“He went on to play baseball. In 1954, he helped integrate the St. Louis Cardinals as their first black pitcher. After baseball, guess what? The good Lord came knocking and he became a pastor. He’s a pastor today at age 90, at Bethel Baptist Church in Birmingham, Ala. He made a pledge to the Lord and the Lord called on him and he responded. I think it’s just a wonderful story,” Mr. Steverson said.
Research for his books includes visits, personal interviews and gleaning as much history as possible from newspapers and other published works. He estimates he has more than 3,000 documents of information acquired over the years. And his research continues.
Mr. Steverson has read 12 books on former New York Yankee second baseman and World Series-winning manager Billy Martin. He is eagerly awaiting the next.
“I look forward to obtaining Bill Pennington’s new biography (2015) on Martin,” said Mr. Steverson.
Although there were many negatives in his life, Billy Martin was a devout Catholic, attending Mass more than just on Sundays. He had a visible cross on his Yankee cap within the Y of the NY, according to Mr. Steverson.
Not bad for a guy who wasn’t always quick to forgive an umpire’s bad call or the cavalier attitude of his star player — Reggie Jackson.
Mr. Steverson recalls the devotion of another Yankee great.
Roger Maris, when he hit the (record-breaking) 61st home run (in 1961), Roger and his wife went out to dinner that night with another couple. It was a Sunday, Oct. 1. They go into the restaurant and Roger and Pat notice there is a Catholic church across the street. He tells the other couple to wait; he and Pat are going to Mass that night. So he had his good friends wait while he attended Mass.”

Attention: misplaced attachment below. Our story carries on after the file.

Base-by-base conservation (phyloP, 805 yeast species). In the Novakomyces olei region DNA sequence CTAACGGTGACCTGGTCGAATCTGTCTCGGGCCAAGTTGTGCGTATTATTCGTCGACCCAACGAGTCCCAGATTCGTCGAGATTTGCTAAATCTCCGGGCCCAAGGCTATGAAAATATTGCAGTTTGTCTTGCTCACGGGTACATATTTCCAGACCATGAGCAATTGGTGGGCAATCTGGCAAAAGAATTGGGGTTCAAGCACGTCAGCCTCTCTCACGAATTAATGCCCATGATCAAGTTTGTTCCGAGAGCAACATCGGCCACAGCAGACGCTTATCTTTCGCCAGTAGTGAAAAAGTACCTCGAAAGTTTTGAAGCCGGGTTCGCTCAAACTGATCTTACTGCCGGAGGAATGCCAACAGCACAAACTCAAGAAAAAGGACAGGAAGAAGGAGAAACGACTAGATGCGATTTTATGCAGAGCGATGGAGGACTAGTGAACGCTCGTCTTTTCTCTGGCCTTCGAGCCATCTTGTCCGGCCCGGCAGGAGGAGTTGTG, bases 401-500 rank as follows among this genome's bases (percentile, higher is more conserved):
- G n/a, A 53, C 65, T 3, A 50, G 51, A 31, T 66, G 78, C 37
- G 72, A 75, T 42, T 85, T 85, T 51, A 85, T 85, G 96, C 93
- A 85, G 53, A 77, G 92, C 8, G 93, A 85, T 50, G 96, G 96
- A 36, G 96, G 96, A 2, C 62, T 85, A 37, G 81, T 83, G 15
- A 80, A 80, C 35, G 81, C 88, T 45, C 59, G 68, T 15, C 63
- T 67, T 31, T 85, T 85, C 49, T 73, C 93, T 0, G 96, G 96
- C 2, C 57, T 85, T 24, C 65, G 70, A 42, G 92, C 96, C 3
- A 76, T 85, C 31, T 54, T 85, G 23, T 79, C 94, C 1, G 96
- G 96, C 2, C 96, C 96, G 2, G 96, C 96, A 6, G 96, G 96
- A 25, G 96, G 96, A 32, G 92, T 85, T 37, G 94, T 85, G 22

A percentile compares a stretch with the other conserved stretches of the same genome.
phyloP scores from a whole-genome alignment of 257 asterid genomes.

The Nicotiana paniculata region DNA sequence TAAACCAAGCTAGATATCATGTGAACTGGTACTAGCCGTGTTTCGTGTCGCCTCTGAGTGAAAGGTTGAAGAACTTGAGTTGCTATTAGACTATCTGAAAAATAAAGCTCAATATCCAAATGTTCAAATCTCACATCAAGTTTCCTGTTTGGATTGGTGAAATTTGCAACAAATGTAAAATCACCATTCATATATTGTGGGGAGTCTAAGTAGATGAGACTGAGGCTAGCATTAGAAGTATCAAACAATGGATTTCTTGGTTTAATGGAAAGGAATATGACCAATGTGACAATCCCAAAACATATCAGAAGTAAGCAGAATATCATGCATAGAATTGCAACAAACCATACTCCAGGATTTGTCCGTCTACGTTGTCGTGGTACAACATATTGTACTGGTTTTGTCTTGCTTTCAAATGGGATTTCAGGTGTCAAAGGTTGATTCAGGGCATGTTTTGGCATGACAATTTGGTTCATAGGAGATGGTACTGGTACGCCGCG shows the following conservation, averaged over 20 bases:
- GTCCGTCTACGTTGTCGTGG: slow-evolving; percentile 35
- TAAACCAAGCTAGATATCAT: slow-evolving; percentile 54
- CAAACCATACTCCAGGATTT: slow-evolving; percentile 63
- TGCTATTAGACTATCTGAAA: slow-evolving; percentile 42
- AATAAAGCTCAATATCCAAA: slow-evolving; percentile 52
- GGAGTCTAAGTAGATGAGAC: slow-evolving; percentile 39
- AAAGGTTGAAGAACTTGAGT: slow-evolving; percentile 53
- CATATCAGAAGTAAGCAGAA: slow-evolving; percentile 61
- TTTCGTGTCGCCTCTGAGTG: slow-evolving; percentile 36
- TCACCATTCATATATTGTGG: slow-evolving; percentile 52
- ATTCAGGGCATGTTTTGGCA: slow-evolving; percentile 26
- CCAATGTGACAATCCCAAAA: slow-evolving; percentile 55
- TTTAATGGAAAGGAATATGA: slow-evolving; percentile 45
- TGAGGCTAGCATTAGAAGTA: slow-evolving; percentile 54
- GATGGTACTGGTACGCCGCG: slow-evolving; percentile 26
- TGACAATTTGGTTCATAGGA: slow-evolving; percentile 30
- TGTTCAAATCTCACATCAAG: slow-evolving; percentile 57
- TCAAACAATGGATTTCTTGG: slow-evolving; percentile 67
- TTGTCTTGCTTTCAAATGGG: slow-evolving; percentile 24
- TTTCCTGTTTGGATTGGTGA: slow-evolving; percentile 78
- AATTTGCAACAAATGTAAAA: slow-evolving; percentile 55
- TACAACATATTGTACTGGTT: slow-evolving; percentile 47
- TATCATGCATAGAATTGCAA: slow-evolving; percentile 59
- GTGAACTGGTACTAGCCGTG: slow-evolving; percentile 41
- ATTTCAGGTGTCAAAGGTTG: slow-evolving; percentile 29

Baseball, A Special Gift from God is steeped in history — but also touches on the good works and faithfulness of contemporary players like Los Angeles Dodgers pitcher Clayton Kershaw, Los Angeles Angels slugger Albert Pujols and a little-known college outfielder named Grant Desme, who turned his back on the game to become a Catholic Priest.
Mr. Steverson’s favorite baseball movie is Field of Dreams — and admits he can’t watch it without tearing up. He recounts James Earl Jones’ classic line when describing the game to main character Ray Kinsella, played by Kevin Costner. “The one constant through all the years, Ray, has been baseball. America has rolled by like an army of steamrollers. It has been erased like a blackboard, rebuilt and erased again. But baseball has marked time. This field, this game, it is part of our past. It reminds us of all that once was good and that could be again.”
Baseball fans treat the game with a level of reverence usually not seen in other sports. College football comes close, but passion and reverence are separate things. Passion is often displayed by action. Reverence is deeper—a mindset encompassing respect for rules and tradition, not unlike our own Catholic faith.
“Any time in our daily lives when a sight, sound or experience brings us back to our faith, the Bible and its teachings, that is good,” said Mr. Steverson. “Ways of linking our faith to real life can only be an enabler in our spiritual journey. Baseball has, and continues, to do this.”